PerspectivesA.G. Gancarski Jacksonville Today Contributor
Tracye Polson and Nick HowlandTracye Polson and Nick Howland

OPINION | Polson’s problem

Published on December 12, 2021 at 9:51 am

The First Election of the Jacksonville City Council At Large Group 3 race is in the books, and nobody won.

That’s the reality of the open primary that we saw last Tuesday, in which Democrat Tracye Polson was the leading vote getter, with Republican Nick Howland running behind by less than half a percentage point.

There were some who thought Polson would win the election outright. 

It’s the same kind of irrational exuberance that we saw from some of Democrat Alvin Brown’s supporters (specifically, the hired guns who came in to help him message) ahead of the March 2015 First Election. 

Then, there were those who expected Polson’s share of the vote to at least be in the 40s. I was one of them. 

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If a candidate spends $300,000, with more than half of that coming from personal money, you have to figure it’s supposed to be the knockout blow. But in this case, Tuesday’s outcome was sort of like a 7-6 lead at halftime. Tenuous at best. 

Nick Howland ran a vanilla pre-runoff campaign. If you saw the ad on TV, you saw the whole thing. That ad was on repeat. A proven formula that worked, in that it got him to nearly 36%. Which was good enough for that First Election.

The real action starts now, of course, and Howland has one major advantage. Republicans don’t have a lot of ball to play right now. Clay Yarborough is going to the Senate, while the House races won’t be firmed up until the new maps become final.

Halftime adjustments are easier for him. And in terms of donor base, we probably haven’t seen the whole playbook. 

The Jaguars, their former owner Wayne Weaver, and Ty Petway are among the donors to Howland’s political action committee already. But it’s been the donations to his campaign account from PACs that have nettled Polson partisans.

A number of those committees only exist to recirculate money from election cycles gone by.

Also by A.G. Gancarski: Primary battles to watch in 2022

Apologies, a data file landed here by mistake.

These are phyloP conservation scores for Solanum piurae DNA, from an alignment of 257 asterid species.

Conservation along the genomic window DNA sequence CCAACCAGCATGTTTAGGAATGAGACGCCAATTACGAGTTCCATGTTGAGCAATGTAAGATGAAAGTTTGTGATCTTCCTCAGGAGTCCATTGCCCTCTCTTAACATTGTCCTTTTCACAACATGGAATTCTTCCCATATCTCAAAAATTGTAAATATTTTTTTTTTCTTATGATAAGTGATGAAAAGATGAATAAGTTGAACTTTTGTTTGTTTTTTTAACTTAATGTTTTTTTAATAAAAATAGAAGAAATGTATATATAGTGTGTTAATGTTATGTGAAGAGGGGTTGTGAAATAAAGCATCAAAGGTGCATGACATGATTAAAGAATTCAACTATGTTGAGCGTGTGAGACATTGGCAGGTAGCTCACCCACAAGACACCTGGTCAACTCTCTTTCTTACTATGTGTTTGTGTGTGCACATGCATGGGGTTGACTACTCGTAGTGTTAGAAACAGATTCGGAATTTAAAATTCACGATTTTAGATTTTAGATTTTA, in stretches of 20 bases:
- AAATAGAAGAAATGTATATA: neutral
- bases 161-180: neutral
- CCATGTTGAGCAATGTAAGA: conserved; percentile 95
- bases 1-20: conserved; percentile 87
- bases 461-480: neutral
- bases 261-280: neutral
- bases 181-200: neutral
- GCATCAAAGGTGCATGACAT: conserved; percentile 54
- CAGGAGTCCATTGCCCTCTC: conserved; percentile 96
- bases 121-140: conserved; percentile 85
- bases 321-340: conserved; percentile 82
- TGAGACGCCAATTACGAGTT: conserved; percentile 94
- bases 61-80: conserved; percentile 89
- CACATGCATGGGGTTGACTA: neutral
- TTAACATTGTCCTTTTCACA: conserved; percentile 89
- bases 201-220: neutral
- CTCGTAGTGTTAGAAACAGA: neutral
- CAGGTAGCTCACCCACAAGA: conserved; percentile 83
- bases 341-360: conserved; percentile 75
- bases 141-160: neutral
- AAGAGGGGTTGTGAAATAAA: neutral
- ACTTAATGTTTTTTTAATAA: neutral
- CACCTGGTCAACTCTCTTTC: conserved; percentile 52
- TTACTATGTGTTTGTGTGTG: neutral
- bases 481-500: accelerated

Florida Citizens for Change, which cut Howland a check, is a great example of a passthrough committee that is funded entirely from other political committees. 

Some of them are associated with lawmakers, such as the First Coast Business Foundation (Travis Hutson) and Florida Foundation for Liberty (Paul Renner). Other donating accounts are passthrough committees of their own, but the seed money goes round and round.

Another passthrough committee worth noting that gave to Howland was the Florida Taxpayers Defense account. 

It has collected checks from a number of sources over the years, including Jacksonville on the Rise, the former re-election committee of Mayor Lenny Curry. 

$325,000 from “Jax on the Rise” and $45,000 from Jason Fischer’s Conservative Solutions for Jacksonville went into the Florida Taxpayers Defense account that gave Howland $1,000 last month. But real entities, such as Florida Power and Light, dumped money into Florida Taxpayers Defense also. So where did Howland’s donation really come from? 

You can’t find the original source anymore than you can unmix a mixed drink. 

What matters, in terms of this election, is the theoretically unlimited reservoir of cash Howland could draw from between now and February, based on the dark money teases. 

And a lot of things could happen with both direct money and third-party microtargeting efforts to keep Polson’s vote share down.

And the people making the attacks on Howland’s behalf are the same ones who were on the attack back in 2018, when she ran for the House, losing narrowly to Republican Wyman Duggan.